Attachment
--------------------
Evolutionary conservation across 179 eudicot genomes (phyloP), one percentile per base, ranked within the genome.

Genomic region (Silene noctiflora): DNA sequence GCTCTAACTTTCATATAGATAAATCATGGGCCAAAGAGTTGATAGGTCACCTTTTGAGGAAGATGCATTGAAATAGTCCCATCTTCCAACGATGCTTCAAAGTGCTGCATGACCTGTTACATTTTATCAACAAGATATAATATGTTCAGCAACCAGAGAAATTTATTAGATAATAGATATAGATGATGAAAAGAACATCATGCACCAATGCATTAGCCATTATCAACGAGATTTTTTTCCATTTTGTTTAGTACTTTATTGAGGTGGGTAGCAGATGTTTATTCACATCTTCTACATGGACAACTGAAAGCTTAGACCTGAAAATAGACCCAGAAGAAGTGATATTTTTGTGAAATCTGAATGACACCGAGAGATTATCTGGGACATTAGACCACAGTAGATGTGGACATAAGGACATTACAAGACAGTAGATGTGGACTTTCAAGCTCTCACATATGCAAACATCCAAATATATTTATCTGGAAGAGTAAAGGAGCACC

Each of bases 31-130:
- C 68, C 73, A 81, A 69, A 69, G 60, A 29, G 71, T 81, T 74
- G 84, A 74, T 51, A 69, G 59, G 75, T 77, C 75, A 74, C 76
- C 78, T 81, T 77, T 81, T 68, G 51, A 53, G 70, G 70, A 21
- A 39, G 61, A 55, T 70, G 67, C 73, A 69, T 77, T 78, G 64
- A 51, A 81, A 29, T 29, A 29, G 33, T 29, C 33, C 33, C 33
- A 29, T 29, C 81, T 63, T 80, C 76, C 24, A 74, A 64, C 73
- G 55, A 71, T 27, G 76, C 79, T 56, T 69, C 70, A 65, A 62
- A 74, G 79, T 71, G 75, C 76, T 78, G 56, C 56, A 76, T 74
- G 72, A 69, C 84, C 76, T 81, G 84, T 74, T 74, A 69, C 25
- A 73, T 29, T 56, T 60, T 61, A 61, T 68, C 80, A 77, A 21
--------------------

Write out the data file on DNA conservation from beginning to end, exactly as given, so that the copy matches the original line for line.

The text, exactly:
Evolutionary conservation across 179 eudicot genomes (phyloP), one percentile per base, ranked within the genome.

Genomic region (Silene noctiflora): DNA sequence GCTCTAACTTTCATATAGATAAATCATGGGCCAAAGAGTTGATAGGTCACCTTTTGAGGAAGATGCATTGAAATAGTCCCATCTTCCAACGATGCTTCAAAGTGCTGCATGACCTGTTACATTTTATCAACAAGATATAATATGTTCAGCAACCAGAGAAATTTATTAGATAATAGATATAGATGATGAAAAGAACATCATGCACCAATGCATTAGCCATTATCAACGAGATTTTTTTCCATTTTGTTTAGTACTTTATTGAGGTGGGTAGCAGATGTTTATTCACATCTTCTACATGGACAACTGAAAGCTTAGACCTGAAAATAGACCCAGAAGAAGTGATATTTTTGTGAAATCTGAATGACACCGAGAGATTATCTGGGACATTAGACCACAGTAGATGTGGACATAAGGACATTACAAGACAGTAGATGTGGACTTTCAAGCTCTCACATATGCAAACATCCAAATATATTTATCTGGAAGAGTAAAGGAGCACC

Each of bases 31-130:
- C 68, C 73, A 81, A 69, A 69, G 60, A 29, G 71, T 81, T 74
- G 84, A 74, T 51, A 69, G 59, G 75, T 77, C 75, A 74, C 76
- C 78, T 81, T 77, T 81, T 68, G 51, A 53, G 70, G 70, A 21
- A 39, G 61, A 55, T 70, G 67, C 73, A 69, T 77, T 78, G 64
- A 51, A 81, A 29, T 29, A 29, G 33, T 29, C 33, C 33, C 33
- A 29, T 29, C 81, T 63, T 80, C 76, C 24, A 74, A 64, C 73
- G 55, A 71, T 27, G 76, C 79, T 56, T 69, C 70, A 65, A 62
- A 74, G 79, T 71, G 75, C 76, T 78, G 56, C 56, A 76, T 74
- G 72, A 69, C 84, C 76, T 81, G 84, T 74, T 74, A 69, C 25
- A 73, T 29, T 56, T 60, T 61, A 61, T 68, C 80, A 77, A 21